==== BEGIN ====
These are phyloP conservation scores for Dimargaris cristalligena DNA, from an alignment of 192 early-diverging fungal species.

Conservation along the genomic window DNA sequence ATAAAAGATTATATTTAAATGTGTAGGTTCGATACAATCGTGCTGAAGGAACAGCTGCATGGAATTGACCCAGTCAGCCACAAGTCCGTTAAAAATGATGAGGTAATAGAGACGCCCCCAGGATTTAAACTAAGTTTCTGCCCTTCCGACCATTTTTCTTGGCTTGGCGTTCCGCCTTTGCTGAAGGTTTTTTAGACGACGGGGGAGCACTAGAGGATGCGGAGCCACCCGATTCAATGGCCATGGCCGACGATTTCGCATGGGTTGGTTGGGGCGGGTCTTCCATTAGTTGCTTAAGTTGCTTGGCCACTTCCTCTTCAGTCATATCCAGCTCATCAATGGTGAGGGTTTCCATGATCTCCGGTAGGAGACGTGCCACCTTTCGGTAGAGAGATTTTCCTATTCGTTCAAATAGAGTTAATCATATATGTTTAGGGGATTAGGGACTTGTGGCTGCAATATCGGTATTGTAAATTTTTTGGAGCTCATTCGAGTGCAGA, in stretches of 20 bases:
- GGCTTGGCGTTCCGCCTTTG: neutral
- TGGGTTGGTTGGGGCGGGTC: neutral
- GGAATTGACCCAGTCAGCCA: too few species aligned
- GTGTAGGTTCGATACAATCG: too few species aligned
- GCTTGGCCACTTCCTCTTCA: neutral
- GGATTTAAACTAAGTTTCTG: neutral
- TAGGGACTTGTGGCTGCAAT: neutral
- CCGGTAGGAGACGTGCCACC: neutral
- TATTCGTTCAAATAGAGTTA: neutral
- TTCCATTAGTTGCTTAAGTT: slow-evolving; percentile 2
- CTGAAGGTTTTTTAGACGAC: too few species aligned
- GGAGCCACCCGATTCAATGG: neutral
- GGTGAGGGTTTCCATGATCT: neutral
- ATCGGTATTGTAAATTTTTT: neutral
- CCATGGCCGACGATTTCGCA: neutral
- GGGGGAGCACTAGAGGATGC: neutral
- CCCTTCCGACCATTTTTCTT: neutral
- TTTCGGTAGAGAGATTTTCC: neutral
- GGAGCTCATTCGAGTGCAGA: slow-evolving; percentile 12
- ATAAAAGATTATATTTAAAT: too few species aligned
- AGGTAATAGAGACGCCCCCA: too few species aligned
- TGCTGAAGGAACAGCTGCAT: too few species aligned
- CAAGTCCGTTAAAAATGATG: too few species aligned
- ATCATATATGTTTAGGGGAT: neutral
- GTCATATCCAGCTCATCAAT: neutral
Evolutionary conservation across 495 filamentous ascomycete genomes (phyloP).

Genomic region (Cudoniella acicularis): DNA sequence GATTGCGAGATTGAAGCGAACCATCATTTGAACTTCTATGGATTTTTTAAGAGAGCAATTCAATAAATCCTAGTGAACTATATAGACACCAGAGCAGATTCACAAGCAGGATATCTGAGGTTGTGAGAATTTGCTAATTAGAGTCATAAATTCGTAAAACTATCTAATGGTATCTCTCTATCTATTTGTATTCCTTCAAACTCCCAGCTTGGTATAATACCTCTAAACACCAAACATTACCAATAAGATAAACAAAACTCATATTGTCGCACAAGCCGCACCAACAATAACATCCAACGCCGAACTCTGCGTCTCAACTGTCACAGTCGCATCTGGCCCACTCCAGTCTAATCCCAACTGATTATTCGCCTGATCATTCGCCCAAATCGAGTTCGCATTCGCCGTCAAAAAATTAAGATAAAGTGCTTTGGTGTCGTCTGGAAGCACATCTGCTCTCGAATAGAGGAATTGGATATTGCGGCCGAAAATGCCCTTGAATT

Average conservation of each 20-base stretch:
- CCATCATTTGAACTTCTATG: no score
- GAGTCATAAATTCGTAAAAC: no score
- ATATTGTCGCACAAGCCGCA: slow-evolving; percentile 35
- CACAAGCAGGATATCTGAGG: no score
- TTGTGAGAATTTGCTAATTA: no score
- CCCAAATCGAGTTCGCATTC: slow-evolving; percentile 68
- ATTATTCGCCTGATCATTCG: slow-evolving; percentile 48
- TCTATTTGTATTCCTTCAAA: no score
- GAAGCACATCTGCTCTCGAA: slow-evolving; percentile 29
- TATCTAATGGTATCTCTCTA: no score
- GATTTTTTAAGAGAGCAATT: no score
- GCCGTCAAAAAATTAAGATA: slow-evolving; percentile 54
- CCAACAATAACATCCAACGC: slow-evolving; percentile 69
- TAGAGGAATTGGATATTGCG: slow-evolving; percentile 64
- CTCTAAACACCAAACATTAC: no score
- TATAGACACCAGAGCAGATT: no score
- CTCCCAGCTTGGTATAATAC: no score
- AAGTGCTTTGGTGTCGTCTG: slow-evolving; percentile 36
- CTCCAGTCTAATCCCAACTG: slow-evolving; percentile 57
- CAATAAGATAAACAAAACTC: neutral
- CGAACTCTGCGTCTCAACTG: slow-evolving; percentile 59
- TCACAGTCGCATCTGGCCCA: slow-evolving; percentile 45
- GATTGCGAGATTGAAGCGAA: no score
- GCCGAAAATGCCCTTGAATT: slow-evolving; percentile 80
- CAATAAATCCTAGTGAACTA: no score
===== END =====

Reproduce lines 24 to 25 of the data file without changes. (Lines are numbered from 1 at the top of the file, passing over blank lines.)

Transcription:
- TGCTGAAGGAACAGCTGCAT: too few species aligned
- CAAGTCCGTTAAAAATGATG: too few species aligned